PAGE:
ANU Centre for European Studies Jean Monnet Research Fellow dr Elizabeth Buchanan wrote this article for The Australian, 8 January 2019.
Below is an exerpt of the article. To read the full article, see the PDF below.
Russian gas exports may disrupt our LNG dream
By 2020, Australia is set to be the world’s largest LNG net exporter. But this will not last as long as Canberra once thought, with Russian firm Novatek set todisrupt Australia’s LNG export dreams.
Australians are lulled into a false sense of security by policymakers who consistently push the global LNG export power narrative. We all know it — the Lucky Country, rich in resources hook.
Sure, we have vast LNG reserves and are situated in the world’s future economic powerhouse: the Asia-Pacific. Basic supply-demand dynamics would have us believe that Australia is well placed to profit from the windfalls of increasing LNG demand in our regional market — demand driven primarily by China, South Korea and Japan.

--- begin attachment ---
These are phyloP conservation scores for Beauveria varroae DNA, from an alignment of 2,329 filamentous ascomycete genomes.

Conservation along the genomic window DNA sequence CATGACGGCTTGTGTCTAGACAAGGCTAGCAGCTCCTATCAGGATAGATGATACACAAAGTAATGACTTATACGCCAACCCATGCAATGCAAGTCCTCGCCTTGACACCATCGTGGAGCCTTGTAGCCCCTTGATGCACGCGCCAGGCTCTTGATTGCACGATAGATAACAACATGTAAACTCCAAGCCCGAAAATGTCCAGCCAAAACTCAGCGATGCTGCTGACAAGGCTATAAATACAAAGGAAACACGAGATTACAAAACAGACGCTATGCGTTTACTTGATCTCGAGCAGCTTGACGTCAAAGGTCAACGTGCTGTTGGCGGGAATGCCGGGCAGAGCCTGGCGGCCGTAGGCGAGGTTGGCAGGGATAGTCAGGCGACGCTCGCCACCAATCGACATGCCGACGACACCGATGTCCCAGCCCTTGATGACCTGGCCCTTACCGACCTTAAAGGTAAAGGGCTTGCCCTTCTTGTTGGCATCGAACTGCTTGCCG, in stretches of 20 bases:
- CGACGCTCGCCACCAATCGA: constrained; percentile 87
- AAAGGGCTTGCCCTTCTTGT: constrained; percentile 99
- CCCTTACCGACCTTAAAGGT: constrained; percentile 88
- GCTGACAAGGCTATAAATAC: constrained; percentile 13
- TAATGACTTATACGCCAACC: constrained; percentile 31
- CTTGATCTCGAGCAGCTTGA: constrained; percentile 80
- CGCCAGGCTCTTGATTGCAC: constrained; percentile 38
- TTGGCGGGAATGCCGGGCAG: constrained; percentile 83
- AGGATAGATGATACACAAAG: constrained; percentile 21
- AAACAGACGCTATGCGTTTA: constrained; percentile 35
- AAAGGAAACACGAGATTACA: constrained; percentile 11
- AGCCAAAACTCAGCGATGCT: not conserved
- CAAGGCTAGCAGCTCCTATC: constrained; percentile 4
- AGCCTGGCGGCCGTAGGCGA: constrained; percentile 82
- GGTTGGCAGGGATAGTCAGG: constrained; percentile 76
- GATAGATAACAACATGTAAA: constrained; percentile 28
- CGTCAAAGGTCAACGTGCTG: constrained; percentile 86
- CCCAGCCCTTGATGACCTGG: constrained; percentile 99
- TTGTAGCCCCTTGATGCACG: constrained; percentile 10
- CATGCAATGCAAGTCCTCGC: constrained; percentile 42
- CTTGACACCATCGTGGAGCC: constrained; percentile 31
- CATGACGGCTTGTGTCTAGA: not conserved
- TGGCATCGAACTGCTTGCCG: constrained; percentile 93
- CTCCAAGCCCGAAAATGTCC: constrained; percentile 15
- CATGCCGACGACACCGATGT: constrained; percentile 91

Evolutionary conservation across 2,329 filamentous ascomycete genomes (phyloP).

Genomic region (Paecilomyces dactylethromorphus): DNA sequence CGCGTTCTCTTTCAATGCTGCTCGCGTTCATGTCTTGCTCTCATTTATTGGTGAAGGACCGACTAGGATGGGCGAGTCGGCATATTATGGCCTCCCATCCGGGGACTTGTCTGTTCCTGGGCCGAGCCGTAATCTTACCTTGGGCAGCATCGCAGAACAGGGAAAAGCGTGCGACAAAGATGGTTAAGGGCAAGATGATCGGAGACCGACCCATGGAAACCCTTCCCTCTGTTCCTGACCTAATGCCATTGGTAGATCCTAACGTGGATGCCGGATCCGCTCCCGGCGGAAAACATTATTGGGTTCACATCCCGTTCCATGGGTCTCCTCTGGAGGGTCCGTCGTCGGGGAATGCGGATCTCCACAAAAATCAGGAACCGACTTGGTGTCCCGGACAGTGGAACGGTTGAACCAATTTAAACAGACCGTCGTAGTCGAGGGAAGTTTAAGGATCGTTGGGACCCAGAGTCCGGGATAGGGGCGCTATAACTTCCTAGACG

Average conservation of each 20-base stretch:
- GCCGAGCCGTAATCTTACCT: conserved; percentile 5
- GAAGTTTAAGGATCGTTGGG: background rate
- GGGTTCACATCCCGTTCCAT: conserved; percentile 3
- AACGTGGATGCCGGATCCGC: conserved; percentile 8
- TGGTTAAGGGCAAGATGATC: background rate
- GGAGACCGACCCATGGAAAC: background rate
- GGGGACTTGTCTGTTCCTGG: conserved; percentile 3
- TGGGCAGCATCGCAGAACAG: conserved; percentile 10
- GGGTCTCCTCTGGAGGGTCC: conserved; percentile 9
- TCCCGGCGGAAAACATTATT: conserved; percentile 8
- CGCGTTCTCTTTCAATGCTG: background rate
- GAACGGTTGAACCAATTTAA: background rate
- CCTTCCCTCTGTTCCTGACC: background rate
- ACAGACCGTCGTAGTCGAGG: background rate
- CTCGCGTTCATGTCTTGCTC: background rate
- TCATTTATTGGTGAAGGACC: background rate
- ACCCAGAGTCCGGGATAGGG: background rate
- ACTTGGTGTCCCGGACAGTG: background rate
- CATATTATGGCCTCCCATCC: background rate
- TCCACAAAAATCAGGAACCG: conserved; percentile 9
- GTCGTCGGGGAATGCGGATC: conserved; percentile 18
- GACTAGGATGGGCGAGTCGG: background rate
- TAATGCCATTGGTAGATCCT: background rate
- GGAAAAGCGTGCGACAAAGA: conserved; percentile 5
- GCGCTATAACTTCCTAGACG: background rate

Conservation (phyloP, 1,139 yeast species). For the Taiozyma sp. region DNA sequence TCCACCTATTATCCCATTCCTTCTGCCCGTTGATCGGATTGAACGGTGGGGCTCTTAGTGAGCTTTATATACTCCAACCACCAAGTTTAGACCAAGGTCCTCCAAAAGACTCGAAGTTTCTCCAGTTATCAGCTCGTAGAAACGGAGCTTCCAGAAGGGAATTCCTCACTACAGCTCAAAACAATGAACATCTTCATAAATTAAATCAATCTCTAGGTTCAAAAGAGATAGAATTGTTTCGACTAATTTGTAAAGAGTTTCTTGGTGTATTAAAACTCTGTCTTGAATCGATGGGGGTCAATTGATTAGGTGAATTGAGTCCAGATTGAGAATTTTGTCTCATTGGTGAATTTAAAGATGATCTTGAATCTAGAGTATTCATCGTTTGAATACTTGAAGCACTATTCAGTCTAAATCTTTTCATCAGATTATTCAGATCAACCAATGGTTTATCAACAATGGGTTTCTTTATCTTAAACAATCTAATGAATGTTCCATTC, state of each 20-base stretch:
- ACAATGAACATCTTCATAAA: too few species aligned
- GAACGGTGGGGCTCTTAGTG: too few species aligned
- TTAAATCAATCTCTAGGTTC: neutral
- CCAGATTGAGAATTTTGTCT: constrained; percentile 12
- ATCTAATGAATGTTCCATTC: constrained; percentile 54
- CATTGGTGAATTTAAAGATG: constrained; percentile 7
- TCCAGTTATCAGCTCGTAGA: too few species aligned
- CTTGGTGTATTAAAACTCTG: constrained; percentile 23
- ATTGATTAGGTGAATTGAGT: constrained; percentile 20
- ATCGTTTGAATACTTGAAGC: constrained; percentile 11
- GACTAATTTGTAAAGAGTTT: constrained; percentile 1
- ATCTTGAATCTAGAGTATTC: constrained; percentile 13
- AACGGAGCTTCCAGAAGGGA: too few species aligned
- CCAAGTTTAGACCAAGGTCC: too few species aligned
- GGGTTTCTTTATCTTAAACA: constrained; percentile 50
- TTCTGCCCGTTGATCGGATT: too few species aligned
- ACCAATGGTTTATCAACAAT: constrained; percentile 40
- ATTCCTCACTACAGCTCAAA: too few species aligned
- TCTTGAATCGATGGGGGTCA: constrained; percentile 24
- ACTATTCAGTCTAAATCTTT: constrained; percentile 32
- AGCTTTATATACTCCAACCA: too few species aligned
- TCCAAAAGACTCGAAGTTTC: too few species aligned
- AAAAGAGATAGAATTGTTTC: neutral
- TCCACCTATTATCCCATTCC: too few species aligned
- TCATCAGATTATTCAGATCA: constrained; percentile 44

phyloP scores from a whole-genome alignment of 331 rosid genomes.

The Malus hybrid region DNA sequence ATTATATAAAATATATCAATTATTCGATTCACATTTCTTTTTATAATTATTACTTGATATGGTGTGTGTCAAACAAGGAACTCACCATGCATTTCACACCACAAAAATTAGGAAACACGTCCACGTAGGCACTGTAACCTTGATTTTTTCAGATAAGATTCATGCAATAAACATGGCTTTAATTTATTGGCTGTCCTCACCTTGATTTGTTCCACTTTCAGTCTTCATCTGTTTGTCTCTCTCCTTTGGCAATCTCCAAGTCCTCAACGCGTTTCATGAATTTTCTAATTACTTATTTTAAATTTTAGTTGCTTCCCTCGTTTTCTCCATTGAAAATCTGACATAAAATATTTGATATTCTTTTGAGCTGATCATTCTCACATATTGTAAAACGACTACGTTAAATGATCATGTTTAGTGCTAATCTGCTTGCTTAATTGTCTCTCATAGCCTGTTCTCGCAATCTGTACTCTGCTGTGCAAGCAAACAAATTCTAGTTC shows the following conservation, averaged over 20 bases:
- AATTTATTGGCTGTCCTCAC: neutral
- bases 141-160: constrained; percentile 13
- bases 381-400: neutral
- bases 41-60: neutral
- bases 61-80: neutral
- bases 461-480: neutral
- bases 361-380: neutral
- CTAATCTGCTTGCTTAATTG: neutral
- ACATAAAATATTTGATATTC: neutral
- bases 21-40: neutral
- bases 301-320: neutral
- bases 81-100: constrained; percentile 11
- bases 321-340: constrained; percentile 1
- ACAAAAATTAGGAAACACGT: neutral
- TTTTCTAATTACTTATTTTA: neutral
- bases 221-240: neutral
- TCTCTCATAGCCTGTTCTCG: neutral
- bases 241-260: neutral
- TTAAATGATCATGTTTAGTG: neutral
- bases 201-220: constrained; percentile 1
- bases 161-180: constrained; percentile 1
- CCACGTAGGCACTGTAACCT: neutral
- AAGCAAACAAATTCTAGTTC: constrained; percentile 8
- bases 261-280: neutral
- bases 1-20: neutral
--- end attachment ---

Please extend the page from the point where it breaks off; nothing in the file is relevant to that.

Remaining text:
Russia’s Novatek is set to challenge Australia’s LNG export strategy by outpacing exports and undercutting Australia’s high LNG prices. Now this is not a traditional tale of Russian foreign energy strategy, of Putin employing energy as a foreign policy weapon to punish unruly neighbours or hold overdependent customers hostage to exorbitant prices.
Novatek is not a state-owned and operated firm, the Kremlin does not call all the shots. State-owned firm Gazprom does hold just shy of a 10 per cent share in Novatek. Novatek is the first non-state-owned firm to be granted resource exploration licences in the offshore Russian Arctic, for a project dubbed Yamal LNG.